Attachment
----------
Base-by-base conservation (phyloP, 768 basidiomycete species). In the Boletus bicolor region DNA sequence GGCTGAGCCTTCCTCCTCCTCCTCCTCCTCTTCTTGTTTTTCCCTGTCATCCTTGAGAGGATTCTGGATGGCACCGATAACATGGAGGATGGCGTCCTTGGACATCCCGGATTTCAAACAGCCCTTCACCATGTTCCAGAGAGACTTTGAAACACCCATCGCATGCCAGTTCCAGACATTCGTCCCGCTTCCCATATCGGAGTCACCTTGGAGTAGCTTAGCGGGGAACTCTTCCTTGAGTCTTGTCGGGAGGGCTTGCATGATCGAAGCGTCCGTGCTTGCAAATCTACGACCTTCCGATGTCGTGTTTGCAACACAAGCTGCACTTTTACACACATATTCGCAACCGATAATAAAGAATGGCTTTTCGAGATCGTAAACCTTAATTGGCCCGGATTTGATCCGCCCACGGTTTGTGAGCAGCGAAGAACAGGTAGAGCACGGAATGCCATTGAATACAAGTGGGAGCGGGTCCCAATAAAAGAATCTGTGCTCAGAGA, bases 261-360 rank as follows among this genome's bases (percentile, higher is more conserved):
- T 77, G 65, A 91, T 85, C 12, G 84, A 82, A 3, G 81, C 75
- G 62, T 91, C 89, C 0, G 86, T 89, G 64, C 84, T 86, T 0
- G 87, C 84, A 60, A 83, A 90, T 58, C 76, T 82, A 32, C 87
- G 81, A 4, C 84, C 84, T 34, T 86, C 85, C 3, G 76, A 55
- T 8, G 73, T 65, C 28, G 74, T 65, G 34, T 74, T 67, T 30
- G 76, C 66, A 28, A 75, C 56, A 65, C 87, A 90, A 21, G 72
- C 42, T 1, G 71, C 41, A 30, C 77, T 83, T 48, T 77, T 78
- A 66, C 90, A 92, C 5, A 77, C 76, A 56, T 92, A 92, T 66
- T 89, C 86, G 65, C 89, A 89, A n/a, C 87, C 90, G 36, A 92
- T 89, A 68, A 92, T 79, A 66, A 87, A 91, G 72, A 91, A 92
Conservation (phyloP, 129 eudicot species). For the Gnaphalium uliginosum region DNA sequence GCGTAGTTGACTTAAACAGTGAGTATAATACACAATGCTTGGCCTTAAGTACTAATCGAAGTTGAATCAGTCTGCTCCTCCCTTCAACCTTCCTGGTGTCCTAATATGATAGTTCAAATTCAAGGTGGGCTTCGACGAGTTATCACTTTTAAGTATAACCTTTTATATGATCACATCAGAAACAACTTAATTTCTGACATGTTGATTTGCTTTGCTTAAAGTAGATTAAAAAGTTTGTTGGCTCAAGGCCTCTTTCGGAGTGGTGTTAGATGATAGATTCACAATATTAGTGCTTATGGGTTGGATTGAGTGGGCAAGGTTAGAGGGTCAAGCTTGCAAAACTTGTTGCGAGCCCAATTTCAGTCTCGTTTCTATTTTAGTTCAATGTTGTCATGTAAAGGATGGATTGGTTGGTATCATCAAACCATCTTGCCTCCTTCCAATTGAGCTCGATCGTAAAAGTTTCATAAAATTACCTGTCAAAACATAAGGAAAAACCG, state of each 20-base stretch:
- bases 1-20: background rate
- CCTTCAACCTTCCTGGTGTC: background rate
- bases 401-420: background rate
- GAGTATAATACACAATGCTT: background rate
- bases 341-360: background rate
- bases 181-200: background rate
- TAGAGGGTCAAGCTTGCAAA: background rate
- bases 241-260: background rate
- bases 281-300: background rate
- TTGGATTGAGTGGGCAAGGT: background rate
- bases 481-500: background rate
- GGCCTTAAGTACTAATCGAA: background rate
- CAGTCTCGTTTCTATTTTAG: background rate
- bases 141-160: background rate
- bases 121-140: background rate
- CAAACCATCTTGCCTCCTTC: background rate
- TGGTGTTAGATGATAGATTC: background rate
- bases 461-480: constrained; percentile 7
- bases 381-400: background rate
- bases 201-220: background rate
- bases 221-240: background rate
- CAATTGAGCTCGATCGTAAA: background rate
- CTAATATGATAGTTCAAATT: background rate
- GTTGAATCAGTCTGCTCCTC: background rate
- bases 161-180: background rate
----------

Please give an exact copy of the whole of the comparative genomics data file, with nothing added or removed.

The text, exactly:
Base-by-base conservation (phyloP, 768 basidiomycete species). In the Boletus bicolor region DNA sequence GGCTGAGCCTTCCTCCTCCTCCTCCTCCTCTTCTTGTTTTTCCCTGTCATCCTTGAGAGGATTCTGGATGGCACCGATAACATGGAGGATGGCGTCCTTGGACATCCCGGATTTCAAACAGCCCTTCACCATGTTCCAGAGAGACTTTGAAACACCCATCGCATGCCAGTTCCAGACATTCGTCCCGCTTCCCATATCGGAGTCACCTTGGAGTAGCTTAGCGGGGAACTCTTCCTTGAGTCTTGTCGGGAGGGCTTGCATGATCGAAGCGTCCGTGCTTGCAAATCTACGACCTTCCGATGTCGTGTTTGCAACACAAGCTGCACTTTTACACACATATTCGCAACCGATAATAAAGAATGGCTTTTCGAGATCGTAAACCTTAATTGGCCCGGATTTGATCCGCCCACGGTTTGTGAGCAGCGAAGAACAGGTAGAGCACGGAATGCCATTGAATACAAGTGGGAGCGGGTCCCAATAAAAGAATCTGTGCTCAGAGA, bases 261-360 rank as follows among this genome's bases (percentile, higher is more conserved):
- T 77, G 65, A 91, T 85, C 12, G 84, A 82, A 3, G 81, C 75
- G 62, T 91, C 89, C 0, G 86, T 89, G 64, C 84, T 86, T 0
- G 87, C 84, A 60, A 83, A 90, T 58, C 76, T 82, A 32, C 87
- G 81, A 4, C 84, C 84, T 34, T 86, C 85, C 3, G 76, A 55
- T 8, G 73, T 65, C 28, G 74, T 65, G 34, T 74, T 67, T 30
- G 76, C 66, A 28, A 75, C 56, A 65, C 87, A 90, A 21, G 72
- C 42, T 1, G 71, C 41, A 30, C 77, T 83, T 48, T 77, T 78
- A 66, C 90, A 92, C 5, A 77, C 76, A 56, T 92, A 92, T 66
- T 89, C 86, G 65, C 89, A 89, A n/a, C 87, C 90, G 36, A 92
- T 89, A 68, A 92, T 79, A 66, A 87, A 91, G 72, A 91, A 92
Conservation (phyloP, 129 eudicot species). For the Gnaphalium uliginosum region DNA sequence GCGTAGTTGACTTAAACAGTGAGTATAATACACAATGCTTGGCCTTAAGTACTAATCGAAGTTGAATCAGTCTGCTCCTCCCTTCAACCTTCCTGGTGTCCTAATATGATAGTTCAAATTCAAGGTGGGCTTCGACGAGTTATCACTTTTAAGTATAACCTTTTATATGATCACATCAGAAACAACTTAATTTCTGACATGTTGATTTGCTTTGCTTAAAGTAGATTAAAAAGTTTGTTGGCTCAAGGCCTCTTTCGGAGTGGTGTTAGATGATAGATTCACAATATTAGTGCTTATGGGTTGGATTGAGTGGGCAAGGTTAGAGGGTCAAGCTTGCAAAACTTGTTGCGAGCCCAATTTCAGTCTCGTTTCTATTTTAGTTCAATGTTGTCATGTAAAGGATGGATTGGTTGGTATCATCAAACCATCTTGCCTCCTTCCAATTGAGCTCGATCGTAAAAGTTTCATAAAATTACCTGTCAAAACATAAGGAAAAACCG, state of each 20-base stretch:
- bases 1-20: background rate
- CCTTCAACCTTCCTGGTGTC: background rate
- bases 401-420: background rate
- GAGTATAATACACAATGCTT: background rate
- bases 341-360: background rate
- bases 181-200: background rate
- TAGAGGGTCAAGCTTGCAAA: background rate
- bases 241-260: background rate
- bases 281-300: background rate
- TTGGATTGAGTGGGCAAGGT: background rate
- bases 481-500: background rate
- GGCCTTAAGTACTAATCGAA: background rate
- CAGTCTCGTTTCTATTTTAG: background rate
- bases 141-160: background rate
- bases 121-140: background rate
- CAAACCATCTTGCCTCCTTC: background rate
- TGGTGTTAGATGATAGATTC: background rate
- bases 461-480: constrained; percentile 7
- bases 381-400: background rate
- bases 201-220: background rate
- bases 221-240: background rate
- CAATTGAGCTCGATCGTAAA: background rate
- CTAATATGATAGTTCAAATT: background rate
- GTTGAATCAGTCTGCTCCTC: background rate
- bases 161-180: background rate